Dr. Simon Murray, a Theatre Studies lecturer at the University of Glasgow, will give an online presentation on ruins and contemporary performance. As part of the series, Performing Landscapes, Simon has recently published a book entitled Performing Ruins (Palgrave 2021) and will talk about a range of events and projects he discovered whilst researching across several European countries. Simon explored sites of (contemporary) ruin and dereliction in Greece, Germany, Poland, Sicily, Bosnia Herzegovina, Wales and Scotland where performance events had taken place. He talked with actors, directors, artists, curators and writers about their work ‘in ruins’ and their reasons for siting such performances in abandoned and derelict spaces. Many of these events were also performative and political acts of occupation and protest about the state of affairs which had provoked such ruination. Simon will reflect on what spaces of abandonment and dilapidation offer activists and artists as they make performance work. What sort of ‘conversations’ occur between ruined sites and artistic practices? He will also consider how material ruins speak of wider conditions and experiences of political, psychological and social ruination across contemporary Europe.
Please note that the lecture will be held in English.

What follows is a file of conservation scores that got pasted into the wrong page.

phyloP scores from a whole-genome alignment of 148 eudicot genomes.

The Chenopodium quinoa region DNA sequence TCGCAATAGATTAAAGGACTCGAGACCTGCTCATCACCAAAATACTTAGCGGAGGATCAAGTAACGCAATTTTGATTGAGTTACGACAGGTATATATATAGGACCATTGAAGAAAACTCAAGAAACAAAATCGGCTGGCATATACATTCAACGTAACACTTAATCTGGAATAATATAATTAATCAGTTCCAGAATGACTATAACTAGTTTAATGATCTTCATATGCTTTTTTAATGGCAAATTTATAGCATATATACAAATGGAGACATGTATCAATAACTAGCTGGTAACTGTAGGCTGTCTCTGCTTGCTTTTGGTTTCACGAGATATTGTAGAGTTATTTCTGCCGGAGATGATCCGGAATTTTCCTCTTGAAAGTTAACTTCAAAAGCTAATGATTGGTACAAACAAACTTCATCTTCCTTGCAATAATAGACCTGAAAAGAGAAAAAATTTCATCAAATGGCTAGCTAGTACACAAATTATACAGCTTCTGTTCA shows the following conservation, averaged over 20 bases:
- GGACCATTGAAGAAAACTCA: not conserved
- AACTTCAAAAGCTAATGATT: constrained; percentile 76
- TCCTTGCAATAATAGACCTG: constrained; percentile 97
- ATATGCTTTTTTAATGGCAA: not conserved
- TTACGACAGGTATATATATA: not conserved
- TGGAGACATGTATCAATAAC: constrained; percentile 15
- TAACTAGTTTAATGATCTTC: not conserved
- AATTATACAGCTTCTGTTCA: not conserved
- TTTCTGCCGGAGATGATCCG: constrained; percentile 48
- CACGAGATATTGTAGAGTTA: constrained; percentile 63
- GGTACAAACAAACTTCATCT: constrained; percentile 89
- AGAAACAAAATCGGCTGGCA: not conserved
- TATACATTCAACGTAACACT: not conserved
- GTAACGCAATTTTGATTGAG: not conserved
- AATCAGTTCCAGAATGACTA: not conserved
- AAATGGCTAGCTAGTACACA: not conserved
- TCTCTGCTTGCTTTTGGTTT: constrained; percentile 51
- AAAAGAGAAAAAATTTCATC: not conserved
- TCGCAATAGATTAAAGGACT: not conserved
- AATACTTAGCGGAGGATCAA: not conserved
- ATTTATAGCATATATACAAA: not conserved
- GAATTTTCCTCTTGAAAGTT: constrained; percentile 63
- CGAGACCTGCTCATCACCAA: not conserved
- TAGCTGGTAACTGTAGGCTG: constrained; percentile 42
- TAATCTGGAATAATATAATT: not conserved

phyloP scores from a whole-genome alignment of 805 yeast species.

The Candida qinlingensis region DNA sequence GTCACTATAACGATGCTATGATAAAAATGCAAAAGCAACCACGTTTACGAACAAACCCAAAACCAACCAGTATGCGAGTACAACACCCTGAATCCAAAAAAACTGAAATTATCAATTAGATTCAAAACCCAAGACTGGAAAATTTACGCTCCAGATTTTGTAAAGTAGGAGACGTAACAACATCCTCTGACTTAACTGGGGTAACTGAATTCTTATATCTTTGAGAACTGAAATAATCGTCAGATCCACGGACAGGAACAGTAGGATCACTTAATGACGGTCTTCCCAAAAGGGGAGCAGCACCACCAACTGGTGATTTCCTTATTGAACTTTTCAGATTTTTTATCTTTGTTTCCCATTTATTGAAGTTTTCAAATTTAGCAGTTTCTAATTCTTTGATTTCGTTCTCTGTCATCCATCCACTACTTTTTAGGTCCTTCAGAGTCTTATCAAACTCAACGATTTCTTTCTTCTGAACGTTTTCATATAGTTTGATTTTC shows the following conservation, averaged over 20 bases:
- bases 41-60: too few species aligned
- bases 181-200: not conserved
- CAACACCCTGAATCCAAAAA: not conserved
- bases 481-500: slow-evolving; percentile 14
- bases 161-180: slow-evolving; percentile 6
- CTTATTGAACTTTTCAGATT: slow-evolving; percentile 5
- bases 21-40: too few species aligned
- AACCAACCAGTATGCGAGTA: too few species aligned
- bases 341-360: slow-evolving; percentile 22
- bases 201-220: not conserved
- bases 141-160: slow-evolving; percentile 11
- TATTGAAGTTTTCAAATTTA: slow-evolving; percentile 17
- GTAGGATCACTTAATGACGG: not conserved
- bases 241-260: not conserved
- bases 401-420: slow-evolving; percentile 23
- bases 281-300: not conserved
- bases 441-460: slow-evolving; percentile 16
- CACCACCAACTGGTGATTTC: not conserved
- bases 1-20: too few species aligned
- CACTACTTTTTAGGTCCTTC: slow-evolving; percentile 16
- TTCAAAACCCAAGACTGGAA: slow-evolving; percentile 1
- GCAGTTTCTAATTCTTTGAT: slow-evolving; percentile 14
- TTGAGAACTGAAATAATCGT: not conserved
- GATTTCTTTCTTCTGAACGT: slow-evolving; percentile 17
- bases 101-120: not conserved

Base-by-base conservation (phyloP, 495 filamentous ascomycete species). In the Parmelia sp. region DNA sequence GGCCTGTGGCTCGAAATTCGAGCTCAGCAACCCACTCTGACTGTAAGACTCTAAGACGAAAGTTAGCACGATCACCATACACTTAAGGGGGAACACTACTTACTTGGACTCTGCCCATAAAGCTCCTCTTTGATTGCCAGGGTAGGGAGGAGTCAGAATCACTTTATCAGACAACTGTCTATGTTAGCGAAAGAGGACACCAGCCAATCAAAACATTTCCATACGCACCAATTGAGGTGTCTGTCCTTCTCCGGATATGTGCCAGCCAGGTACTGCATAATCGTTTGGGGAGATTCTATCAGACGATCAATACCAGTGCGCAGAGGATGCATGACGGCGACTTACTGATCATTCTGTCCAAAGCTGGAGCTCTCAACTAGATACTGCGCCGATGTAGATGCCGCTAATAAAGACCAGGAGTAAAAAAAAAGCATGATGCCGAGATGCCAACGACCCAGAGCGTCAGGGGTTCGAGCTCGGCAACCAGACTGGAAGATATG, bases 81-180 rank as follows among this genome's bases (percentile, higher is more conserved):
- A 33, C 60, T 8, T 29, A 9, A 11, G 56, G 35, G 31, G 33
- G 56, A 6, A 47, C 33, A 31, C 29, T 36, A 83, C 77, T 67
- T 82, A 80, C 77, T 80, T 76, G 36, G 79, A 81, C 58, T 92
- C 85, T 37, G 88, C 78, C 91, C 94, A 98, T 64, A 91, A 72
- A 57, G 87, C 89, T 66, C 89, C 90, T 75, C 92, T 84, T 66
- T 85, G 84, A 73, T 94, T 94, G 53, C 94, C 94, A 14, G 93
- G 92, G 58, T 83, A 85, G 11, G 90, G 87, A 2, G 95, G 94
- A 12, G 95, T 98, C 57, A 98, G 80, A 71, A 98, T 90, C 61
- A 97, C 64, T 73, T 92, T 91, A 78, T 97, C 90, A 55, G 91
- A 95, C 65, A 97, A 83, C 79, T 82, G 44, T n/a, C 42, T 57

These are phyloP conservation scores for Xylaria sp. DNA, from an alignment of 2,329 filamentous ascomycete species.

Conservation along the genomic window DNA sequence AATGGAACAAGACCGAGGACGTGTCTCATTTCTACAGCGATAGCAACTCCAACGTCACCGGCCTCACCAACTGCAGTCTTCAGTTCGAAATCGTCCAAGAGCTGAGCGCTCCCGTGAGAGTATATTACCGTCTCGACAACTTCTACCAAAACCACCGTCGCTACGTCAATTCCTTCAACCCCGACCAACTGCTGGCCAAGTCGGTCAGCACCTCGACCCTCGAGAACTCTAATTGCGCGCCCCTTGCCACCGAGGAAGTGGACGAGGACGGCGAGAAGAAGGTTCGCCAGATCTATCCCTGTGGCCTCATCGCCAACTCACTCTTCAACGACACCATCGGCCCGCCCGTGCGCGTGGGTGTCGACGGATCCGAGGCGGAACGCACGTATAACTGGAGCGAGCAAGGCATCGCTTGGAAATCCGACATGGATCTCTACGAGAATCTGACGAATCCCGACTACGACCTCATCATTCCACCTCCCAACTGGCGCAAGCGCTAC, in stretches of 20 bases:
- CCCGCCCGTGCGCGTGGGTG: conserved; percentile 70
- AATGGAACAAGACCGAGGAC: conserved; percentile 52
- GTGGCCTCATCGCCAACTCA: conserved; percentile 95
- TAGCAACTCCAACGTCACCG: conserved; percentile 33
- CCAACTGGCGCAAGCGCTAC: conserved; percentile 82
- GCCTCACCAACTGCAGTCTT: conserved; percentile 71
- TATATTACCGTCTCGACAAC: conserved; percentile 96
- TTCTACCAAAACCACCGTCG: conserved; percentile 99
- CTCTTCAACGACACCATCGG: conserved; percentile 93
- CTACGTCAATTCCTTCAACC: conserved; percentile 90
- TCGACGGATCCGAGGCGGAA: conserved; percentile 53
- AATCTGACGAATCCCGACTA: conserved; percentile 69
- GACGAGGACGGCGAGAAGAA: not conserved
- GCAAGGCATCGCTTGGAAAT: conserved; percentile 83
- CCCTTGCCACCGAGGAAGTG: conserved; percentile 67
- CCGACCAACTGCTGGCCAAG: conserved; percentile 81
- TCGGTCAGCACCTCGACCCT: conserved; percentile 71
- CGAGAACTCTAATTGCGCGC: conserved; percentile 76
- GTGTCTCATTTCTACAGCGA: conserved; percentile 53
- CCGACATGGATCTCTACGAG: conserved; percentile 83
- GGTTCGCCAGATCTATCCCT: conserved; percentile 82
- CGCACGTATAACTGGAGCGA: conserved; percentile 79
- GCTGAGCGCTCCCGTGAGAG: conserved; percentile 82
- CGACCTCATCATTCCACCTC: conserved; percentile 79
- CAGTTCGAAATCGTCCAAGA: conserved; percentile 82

This will be a digital event. Please contact us at firstname.lastname@example.org to receive your online Zoom link.
We are looking forward to your participation!
Dr. Simon Murray
He joined Theatre Studies at the University of Glasgow in September 2008 having moved from Dartington College of Arts in Devon where he was Director of Theatre. He graduated from Newcastle Polytechnic with a (London University) Honours degree in Sociology in 1971 and spent 15 years working in further, higher, adult and trade union education in the north east of England, the west of Scotland and in Seychelles. In his late thirties he spent a year (1986-87) in Paris training in movement, acting and theatre-making with Philippe Gaulier and Monika Pagneux. After 12 years as a professional theatre maker and performer he returned to higher education to teach theatre and performance. In 2008 he co-founded the Routledge journal, Theatre, Dance and Performance Training with Professor Jonathan Pitches (University of Leeds). He was co-editor of this journal until the autumn of 2016 but remains a consultant editor.